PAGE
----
From: Maclaurin, Philosophical Transactions, vol xi, p193, 1737.
Quoted in UK Solar Eclipses from Year 1 by Williams.

"And now the house of York, thrust from the crown
By shameful murder of a guiltless king
And lofty proud encroaching tyranny,
Burns with revenging fire; whose hopeful colours
Advance our half-faced sun, striving to shine,
Under the which is writ 'Invitis nubibus.'
The commons here in Kent are up in arms:
And, to conclude, reproach and beggary
Is crept into the palace of our king.
And all by thee. Away! convey him hence."

William Shakespeare King Henry VI, Part 2, Act 4, Scene 1 (Late 1580s).

"Katherina: "The moon! the sun: it is not moonlight now."
. . .
Katherina: "I know it is the sun that shines so bright."
. . .
Katherina: "Forward, I pray, since we have come so far,
And be it moon, or sun, or what you please:
An if you please to call it a rush-candle,
Henceforth I vow it shall be so for me."
. . .
Petruchio: "Nay, then you lie: it is the blessed sun."

Katherina: "Then, God be bless'd, it is the blessed sun:
But sun it is not, when you say it is not;
And the moon changes even as your mind.
What you will have it named, even that it is;
And so it shall be so for Katharina."
. . .
Katherina: "Pardon, old father, my mistaking eyes,
That have been so bedazzled with the sun
That everything I look on seemeth green:
Now I perceive thou art a reverend father;
Pardon, I pray thee, for my mad mistaking.""

William Shakespeare The Taming of the Shrew, Act 4, Scene 5. (1594)
(Not about eclipses, but nonetheless of relevant interest.)

"Look, as the fair and fiery-pointed sun,
Rushing from forth a cloud, bereaves our sight;
Even so, the curtain drawn, his eyes begun
To wink, being blinded with a greater light:
Whether it is that she reflects so bright,
That dazzleth them, or else some shame supposed;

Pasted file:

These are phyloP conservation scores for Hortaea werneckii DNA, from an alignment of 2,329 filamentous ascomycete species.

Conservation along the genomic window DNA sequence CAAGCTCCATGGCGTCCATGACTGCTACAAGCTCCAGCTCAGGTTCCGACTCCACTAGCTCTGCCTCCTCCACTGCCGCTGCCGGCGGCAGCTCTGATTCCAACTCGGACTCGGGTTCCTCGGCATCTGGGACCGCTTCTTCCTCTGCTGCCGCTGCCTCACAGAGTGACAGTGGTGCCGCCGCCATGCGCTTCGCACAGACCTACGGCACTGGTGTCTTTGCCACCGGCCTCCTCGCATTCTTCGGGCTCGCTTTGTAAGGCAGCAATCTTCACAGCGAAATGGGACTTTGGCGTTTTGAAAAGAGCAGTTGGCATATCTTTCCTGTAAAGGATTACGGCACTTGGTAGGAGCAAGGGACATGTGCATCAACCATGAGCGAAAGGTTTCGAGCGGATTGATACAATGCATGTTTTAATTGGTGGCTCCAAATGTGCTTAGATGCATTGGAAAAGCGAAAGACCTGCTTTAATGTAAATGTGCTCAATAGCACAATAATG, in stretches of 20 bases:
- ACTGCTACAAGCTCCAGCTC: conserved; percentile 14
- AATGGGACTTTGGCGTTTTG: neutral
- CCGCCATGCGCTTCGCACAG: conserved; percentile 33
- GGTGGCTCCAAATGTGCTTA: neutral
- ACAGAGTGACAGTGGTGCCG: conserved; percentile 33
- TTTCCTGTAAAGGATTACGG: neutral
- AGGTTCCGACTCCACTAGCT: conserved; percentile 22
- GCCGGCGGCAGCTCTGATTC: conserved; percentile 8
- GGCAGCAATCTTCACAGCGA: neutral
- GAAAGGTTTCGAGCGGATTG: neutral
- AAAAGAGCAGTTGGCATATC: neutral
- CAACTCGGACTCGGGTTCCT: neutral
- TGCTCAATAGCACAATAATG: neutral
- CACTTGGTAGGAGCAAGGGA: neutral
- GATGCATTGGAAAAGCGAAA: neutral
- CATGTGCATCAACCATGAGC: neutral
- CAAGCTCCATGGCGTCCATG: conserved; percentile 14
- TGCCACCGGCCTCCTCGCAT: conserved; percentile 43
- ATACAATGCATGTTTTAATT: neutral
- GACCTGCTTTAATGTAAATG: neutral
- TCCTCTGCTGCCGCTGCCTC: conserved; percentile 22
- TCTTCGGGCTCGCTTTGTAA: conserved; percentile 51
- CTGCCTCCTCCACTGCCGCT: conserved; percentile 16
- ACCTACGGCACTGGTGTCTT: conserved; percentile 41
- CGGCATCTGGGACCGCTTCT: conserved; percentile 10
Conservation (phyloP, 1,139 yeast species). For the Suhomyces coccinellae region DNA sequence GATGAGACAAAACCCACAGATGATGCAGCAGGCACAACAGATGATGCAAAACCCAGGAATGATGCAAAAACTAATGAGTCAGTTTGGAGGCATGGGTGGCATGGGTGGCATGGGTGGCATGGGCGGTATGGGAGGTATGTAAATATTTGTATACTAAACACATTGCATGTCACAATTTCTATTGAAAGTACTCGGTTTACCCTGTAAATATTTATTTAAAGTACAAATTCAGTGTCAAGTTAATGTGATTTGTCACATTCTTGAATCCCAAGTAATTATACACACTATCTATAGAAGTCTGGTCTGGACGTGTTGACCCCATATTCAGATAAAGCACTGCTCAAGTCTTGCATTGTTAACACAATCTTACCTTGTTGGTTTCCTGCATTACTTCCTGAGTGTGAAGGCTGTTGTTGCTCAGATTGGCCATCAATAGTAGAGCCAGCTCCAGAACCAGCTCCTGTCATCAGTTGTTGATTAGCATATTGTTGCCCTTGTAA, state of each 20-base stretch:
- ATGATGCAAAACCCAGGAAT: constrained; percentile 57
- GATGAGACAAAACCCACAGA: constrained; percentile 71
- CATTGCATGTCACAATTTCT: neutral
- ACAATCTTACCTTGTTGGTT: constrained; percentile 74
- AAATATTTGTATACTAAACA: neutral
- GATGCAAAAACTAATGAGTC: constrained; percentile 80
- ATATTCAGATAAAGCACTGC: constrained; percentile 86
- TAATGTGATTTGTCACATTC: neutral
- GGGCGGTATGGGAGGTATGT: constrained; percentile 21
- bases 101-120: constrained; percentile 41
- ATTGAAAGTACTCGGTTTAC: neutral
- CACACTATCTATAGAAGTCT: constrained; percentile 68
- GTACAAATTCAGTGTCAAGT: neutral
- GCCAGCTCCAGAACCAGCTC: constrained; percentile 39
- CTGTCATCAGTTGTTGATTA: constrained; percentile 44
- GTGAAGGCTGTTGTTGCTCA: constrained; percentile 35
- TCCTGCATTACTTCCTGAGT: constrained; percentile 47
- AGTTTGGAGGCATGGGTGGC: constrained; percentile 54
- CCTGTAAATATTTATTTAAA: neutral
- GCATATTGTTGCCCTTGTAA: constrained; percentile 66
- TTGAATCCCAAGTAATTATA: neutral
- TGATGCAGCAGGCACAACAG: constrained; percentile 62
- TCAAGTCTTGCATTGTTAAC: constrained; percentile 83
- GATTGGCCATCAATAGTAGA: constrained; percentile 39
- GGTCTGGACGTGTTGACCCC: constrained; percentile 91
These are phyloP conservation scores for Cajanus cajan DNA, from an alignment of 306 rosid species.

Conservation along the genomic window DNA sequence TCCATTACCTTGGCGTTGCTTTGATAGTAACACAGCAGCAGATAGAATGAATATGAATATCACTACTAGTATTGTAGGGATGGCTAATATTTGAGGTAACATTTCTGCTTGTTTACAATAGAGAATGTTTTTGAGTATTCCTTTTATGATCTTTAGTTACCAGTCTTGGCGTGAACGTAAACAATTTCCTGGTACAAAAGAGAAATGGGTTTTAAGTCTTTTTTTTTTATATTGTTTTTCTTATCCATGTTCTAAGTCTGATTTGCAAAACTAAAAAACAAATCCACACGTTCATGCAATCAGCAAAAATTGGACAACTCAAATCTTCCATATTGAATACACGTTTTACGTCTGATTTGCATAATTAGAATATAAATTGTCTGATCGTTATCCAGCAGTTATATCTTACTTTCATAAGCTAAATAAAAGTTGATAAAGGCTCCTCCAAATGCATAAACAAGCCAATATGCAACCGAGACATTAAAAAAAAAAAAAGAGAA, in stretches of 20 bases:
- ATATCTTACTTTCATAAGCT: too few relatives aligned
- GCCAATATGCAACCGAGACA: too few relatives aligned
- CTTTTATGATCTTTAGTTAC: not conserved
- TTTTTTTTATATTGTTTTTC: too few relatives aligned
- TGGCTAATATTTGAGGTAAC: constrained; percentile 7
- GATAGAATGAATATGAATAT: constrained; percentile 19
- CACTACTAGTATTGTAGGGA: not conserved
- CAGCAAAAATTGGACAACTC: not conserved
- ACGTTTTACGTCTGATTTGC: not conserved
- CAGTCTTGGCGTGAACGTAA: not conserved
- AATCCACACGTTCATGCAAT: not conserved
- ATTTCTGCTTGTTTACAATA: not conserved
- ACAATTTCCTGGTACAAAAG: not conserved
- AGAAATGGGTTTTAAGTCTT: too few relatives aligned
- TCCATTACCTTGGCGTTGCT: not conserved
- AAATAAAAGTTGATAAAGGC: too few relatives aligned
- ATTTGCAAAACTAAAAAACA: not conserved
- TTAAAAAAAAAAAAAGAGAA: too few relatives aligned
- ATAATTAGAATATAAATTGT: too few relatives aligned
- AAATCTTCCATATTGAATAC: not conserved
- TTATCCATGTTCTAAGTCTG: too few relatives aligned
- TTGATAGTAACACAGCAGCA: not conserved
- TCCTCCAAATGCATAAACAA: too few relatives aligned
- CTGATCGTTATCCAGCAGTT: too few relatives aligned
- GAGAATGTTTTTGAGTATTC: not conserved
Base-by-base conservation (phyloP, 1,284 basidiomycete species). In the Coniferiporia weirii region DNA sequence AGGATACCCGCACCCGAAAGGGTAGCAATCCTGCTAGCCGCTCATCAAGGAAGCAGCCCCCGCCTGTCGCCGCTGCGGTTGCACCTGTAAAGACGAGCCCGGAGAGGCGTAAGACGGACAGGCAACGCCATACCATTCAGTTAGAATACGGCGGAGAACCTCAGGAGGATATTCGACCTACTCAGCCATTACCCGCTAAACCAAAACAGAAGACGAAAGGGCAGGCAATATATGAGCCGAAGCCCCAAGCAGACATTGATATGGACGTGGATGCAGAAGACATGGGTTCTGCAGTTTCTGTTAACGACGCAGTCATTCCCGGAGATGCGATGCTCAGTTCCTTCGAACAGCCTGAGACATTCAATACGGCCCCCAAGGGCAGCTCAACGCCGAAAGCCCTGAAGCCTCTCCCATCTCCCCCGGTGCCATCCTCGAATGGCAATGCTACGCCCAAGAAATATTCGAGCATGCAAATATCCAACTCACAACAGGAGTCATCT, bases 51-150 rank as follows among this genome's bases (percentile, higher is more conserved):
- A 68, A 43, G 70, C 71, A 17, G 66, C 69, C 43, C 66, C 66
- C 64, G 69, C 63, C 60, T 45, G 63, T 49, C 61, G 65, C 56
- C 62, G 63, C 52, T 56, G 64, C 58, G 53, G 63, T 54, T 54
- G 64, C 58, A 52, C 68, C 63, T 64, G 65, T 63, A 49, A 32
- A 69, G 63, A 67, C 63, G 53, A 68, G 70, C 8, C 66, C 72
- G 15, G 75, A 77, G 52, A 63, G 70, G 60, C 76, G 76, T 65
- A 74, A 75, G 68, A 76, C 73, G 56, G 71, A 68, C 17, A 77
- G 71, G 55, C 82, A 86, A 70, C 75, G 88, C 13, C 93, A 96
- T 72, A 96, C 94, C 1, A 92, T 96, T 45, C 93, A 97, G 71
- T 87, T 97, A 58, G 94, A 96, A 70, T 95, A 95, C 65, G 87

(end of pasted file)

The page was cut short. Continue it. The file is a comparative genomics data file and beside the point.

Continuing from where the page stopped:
But blind they are, and keep themselves enclosed."

William Shakespeare The Rape of Lucrece, Stanza 54 (1594)
(Not about eclipses, but nonetheless of some interest.)

"No more be grieved at that which thou hast done:
Roses have thorns, and silver fountains mud;
Clouds and eclipses stain both moon and sun,
And loathsome canker lives in sweetest bud.
All men make faults, and even I in this,
Authorizing thy trespass with compare,
Myself corrupting, salving thy amiss,
Excusing thy sins more than thy sins are;
For to thy sensual fault I bring in sense -
Thy adverse party is thy advocate -
And 'gainst myself a lawful plea commence:
Such civil war is in my love and hate
That I an accessary needs must be
To that sweet thief which sourly robs from me."

William Shakespeare Sonnet 35 XXXV. (Mid-1590s)

"Not mine own fears, nor the prophetic soul
Of the wide world dreaming on things to come,
Can yet the lease of my true love control,
Supposed as forfeit to a confined doom.
The mortal moon hath her eclipse endured
And the sad augurs mock their own presage;
Incertainties now crown themselves assured
And peace proclaims olives of endless age.
Now with the drops of this most balmy time
My love looks fresh, and death to me subscribes,
Since, spite of him, I'll live in this poor rhyme,
While he insults o'er dull and speechless tribes:
And thou in this shalt find thy monument,
When tyrants' crests and tombs of brass are spent."

William Shakespeare Sonnet 107 CVII. (Mid-1590s)

"A mote it is to trouble the mind's eye.
In the most high and palmy state of Rome,
A little ere the mightiest Julius fell,
The graves stood tenantless and the sheeted dead
Did squeak and gibber in the Roman streets:
As stars with trains of fire and dews of blood,
Disasters in the sun; and the moist star
Upon whose influence Neptune's empire stands
Was sick almost to doomsday with eclipse:
And even the like precurse of fierce events,
As harbingers preceding still the fates
And prologue to the omen coming on,
Have heaven and earth together demonstrated
Unto our climatures and countrymen."

William Shakespeare Hamlet, Prince of Denmark Act 1, Scene 1. (1602)

"Yes: 'tis Emilia. By and by. She's dead.
'Tis like she comes to speak of Cassio's death. -
The noise was here. Ha! no more moving?
Still as the grave. Shall she come in? were't good? -
I think she stirs again: - no. What's best to do?
If she come in, she'll sure speak to my wife:
My wife! my wife! what wife? I have no wife.
O insupportable! O heavy hour!
Methinks it should be now a huge eclipse
Of sun and moon, and that the affrighted globe
Should yawn at alteration."

William Shakespeare Othello, The Moor of Venice Act 5, Scene 2. (1604)